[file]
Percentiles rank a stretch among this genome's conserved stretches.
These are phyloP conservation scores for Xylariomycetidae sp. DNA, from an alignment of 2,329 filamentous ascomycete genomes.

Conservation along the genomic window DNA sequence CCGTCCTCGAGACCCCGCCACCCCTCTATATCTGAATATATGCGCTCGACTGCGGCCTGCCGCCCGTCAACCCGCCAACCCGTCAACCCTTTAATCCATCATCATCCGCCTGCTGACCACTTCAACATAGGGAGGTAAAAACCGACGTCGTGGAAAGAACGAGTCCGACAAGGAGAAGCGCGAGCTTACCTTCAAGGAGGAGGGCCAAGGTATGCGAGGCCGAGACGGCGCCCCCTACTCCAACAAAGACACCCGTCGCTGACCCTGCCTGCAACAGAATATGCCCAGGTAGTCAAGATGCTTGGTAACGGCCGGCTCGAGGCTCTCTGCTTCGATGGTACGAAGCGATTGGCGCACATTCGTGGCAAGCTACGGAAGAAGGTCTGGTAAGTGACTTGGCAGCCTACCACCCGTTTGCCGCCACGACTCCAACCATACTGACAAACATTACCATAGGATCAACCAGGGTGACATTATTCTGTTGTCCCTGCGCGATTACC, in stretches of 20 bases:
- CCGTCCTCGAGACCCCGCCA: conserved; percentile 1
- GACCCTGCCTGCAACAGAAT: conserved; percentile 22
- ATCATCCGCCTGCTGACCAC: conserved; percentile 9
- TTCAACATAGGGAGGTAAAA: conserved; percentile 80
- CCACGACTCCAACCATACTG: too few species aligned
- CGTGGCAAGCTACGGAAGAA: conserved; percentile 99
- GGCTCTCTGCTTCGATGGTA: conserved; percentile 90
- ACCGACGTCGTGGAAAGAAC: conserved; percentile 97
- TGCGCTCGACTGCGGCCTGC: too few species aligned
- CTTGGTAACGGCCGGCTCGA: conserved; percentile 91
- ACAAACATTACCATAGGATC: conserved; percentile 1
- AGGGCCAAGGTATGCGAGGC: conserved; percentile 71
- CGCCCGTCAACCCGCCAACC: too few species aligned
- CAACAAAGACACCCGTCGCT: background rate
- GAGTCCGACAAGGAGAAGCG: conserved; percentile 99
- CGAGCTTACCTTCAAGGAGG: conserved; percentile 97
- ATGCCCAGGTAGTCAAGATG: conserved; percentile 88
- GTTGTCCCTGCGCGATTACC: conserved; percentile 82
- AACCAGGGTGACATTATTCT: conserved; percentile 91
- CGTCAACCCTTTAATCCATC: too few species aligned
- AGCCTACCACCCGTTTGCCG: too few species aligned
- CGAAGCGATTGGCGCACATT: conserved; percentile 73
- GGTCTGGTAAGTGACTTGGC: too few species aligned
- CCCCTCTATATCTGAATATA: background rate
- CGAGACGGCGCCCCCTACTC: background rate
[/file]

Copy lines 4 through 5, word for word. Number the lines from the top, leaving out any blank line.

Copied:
- CCGTCCTCGAGACCCCGCCA: conserved; percentile 1
- GACCCTGCCTGCAACAGAAT: conserved; percentile 22